If you are going to customize the content of the Global Catalog, remember that static data causes less synchronization traffic in the long run than data that changes on a regular basis. The fax number attribute is a perfect example; fax numbers for departments usually do not change very often. Once the data has been synchronized to all of the Global Catalog servers, very little additional replication traffic relating to this attribute will be generated. The only time synchronization traffic will be generated is when a fax number changes.

The content of the Global Catalog is managed through the Active Directory Schema snap-in to the MMC. If this snap-in is not available, you must install the Windows 2000/Windows Server 2003 Administration Tools from the Windows 2000/Windows Server 2003 CD-ROM. Since it is copied during a default installation, you can just run Adminpak.msi from the %systemroot%\System32 folder.

To modify the AD schema, you need to be a member of the Schema Admins group. First open the MMC and add the Active Directory Schema snap-in, as shown in Figure 8.13.

Figure 8.13

Adding the Active Directory Schema snap-in to the MMC

Add Standalone Snap-in

Available Standalone Snap-ins:

-Description— View and edit the Active Directory Schema

Jj*l

Add Standalone Snap-in

Available Standalone Snap-ins:

] Snap-in

Vendor

-

Active Directory Domains and Trusts

Microsoft Corporation Microsoft Corporation

Active Directory Schema

^Active Directory Sites and Services

Microsoft Corporation

Active Directory Users and Computers

Microsoft Corporation

¿ActiveX Control

[IP Certificates

Microsoft Corporation

§3 Certification Authority

Microsoft Corporation

^Component Services

Microsoft Corporation

J-Sj Computer Management

Microsoft Corporation

j|| Device Manager

Microsoft Corporation

m

-Description— View and edit the Active Directory Schema

Expand the Active Directory Schema folder and click on the Attributes folder. You will see a list of all the attributes available within the AD schema, as shown in Figure 8.14.

Figure 8.14

Attributes within the AD schema

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Right-click the attribute you want to add to the Global Catalog and click Properties. On the resulting window, ensure that the Replicate This Attribute to the Global Catalog option is selected, as shown in Figure 8.15.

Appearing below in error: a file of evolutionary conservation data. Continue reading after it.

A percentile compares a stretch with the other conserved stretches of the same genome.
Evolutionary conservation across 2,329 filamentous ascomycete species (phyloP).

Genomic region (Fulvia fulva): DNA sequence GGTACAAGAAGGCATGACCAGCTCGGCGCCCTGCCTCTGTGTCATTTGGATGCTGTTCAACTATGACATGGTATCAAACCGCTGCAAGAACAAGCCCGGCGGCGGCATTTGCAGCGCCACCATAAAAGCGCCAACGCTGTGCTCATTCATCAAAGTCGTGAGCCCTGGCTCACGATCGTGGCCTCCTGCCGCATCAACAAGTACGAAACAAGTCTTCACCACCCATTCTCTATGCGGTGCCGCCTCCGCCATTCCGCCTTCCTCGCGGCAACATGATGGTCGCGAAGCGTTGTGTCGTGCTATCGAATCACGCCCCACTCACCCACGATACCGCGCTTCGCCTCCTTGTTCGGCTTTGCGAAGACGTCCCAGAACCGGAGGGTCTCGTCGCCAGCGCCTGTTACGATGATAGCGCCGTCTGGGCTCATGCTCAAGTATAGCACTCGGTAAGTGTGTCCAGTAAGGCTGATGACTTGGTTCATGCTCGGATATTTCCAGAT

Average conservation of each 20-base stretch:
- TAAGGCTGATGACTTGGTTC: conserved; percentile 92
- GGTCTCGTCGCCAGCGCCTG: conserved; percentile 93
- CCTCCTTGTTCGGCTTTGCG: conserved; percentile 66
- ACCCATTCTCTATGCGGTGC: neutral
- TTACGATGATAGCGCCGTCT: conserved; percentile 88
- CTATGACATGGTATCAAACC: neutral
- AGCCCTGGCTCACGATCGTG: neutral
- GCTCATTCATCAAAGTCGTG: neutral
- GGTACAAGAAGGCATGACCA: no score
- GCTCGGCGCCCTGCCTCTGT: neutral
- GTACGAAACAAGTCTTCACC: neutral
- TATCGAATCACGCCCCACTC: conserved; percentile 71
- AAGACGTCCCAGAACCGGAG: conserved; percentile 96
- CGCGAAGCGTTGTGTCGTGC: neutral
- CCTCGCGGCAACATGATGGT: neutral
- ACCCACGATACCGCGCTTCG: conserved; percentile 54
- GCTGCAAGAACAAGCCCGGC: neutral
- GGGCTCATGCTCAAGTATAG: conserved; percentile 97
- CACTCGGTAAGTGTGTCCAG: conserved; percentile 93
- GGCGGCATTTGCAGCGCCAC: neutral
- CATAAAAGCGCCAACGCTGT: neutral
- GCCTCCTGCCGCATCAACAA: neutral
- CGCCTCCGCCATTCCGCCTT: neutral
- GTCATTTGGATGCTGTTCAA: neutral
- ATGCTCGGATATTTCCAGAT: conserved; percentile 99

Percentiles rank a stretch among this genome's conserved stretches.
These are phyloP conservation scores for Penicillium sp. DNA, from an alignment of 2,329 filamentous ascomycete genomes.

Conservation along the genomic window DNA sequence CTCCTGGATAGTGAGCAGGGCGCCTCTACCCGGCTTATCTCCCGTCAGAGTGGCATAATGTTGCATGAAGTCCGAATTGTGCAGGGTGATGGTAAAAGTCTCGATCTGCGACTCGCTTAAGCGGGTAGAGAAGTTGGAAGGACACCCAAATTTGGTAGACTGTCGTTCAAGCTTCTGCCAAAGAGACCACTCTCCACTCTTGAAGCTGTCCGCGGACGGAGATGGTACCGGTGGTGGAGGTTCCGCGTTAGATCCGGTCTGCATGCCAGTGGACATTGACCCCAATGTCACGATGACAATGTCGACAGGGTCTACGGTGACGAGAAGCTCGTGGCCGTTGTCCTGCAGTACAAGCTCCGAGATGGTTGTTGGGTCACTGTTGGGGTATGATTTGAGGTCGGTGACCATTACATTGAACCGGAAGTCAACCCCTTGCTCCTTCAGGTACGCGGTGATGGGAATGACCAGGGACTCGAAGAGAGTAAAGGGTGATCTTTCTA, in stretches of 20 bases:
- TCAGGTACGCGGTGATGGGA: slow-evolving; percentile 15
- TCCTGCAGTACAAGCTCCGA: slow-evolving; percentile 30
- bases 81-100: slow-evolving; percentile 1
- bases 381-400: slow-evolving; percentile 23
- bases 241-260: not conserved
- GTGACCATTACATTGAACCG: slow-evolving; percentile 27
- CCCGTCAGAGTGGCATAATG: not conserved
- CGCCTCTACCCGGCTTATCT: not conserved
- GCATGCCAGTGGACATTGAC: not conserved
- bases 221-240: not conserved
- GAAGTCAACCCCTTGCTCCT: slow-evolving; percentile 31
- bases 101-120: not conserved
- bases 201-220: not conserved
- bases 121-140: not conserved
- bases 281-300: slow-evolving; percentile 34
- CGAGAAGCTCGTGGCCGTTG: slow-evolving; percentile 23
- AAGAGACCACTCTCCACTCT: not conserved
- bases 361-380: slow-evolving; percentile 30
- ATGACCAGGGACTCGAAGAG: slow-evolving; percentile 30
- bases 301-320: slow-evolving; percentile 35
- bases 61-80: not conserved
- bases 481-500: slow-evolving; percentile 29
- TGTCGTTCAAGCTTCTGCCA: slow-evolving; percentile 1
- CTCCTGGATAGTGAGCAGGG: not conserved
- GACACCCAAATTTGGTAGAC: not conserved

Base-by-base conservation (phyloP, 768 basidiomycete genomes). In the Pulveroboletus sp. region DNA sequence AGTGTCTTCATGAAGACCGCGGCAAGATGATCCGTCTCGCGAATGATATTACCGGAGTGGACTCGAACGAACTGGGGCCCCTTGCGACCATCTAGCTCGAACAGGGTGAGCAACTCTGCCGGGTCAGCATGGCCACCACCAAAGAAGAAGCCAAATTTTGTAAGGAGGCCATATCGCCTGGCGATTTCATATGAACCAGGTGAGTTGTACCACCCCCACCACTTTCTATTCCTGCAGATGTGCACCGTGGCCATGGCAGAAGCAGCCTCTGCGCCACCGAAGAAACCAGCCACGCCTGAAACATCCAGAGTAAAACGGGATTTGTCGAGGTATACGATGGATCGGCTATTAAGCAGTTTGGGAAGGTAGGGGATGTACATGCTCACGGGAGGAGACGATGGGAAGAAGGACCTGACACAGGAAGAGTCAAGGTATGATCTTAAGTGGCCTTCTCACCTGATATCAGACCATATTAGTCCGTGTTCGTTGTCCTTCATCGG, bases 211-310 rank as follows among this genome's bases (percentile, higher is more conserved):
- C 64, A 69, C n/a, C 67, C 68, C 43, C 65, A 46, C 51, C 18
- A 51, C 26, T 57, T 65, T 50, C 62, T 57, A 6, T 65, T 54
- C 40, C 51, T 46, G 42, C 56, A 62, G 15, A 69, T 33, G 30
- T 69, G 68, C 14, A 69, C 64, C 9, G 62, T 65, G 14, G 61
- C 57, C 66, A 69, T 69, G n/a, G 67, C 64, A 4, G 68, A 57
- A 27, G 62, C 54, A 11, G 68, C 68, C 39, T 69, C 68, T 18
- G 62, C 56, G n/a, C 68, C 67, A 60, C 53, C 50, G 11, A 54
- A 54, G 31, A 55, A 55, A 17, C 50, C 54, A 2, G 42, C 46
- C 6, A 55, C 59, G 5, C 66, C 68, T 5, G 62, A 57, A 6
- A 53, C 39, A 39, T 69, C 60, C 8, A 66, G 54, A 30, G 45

Figure 8.15

Adding an attribute to the Global Catalog mrnmnmim^mmsmm, r Show objects of this class while browsing.

D captivate this attribute, F Index this attribute in the Active Directory. I- Ambiguous Name Resolution (ANR). iv* Replicate this attribute to the Global Catalog.

I- Attribute js copied when duplicating a. user.

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Description:

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- Syntax and Range

Syntax:

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Minimum:

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Maximum:

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This attribute is single-valued.

That's all there is to it! You'll also want to take note of another option in Figure 8.15: Index This Attribute in Active Directory. As with most databases, AD has the ability to index certain "fields," which increases the efficiency of queries. If you are adding an attribute to the Global Catalog, the odds are that the attribute you are selecting will be searched upon quite often. You can increase the efficiency of the process by selecting this option. AD will, however, create an index file for the attribute—increasing the size of the AD database files marginally. (This is usually not a problem, and since you are going to search on the attribute, you accept the slightly larger file size in exchange for lower processing requirements on the server.)

The Big Difference between Windows 2000 and Windows Server 2003 Global Catalog

While there really aren't a lot of AD-related differences between Windows 2000 Server and the Windows Server 2003 product line, one of the most important differences impacts the use of Global Catalog servers during the logon process.

In a Windows 2000 environment, a Global Catalog is critical to the logon process. When a user logs on to the network, a security token is created for them. This token includes information about the groups of which they are a member. If a Global Catalog server is not available during the logon process, the user will not be able to log on to the network—instead they will be limited to logging on to the local computer.

note Members of the Domain Admins group can log on to the network without accessing the Global Catalog. If this wasn't the case, a malfunctioning Global Catalog server could conceivably prevent an administrator from logging on to fix the problem.

In Windows Server 2003 the requirement of contacting a Global Catalog has been eliminated. The domain controller closest to the user caches the user's complete group memberships. The cache populates at the first logon, and subsequent logons use this cached information. The cached information is refreshed periodically from a Global Catalog.

This is a major change to the way logons are processed! It might actually justify the cost of moving to Windows Server 2003. Many Windows 2000 environments experience extreme performance issues during periods of heavy logon (like Monday morning when everyone logs on at the same time). Most of this slowdown is caused by the dual access involved—first a domain controller is accessed, and then the domain controller accesses a Global Catalog.

In a Windows 2000 environment, it is recommended that each physical location have at least one Global Catalog server, otherwise the logon process will include accessing the Global Catalog over whatever WAN links are in place—not a pretty picture!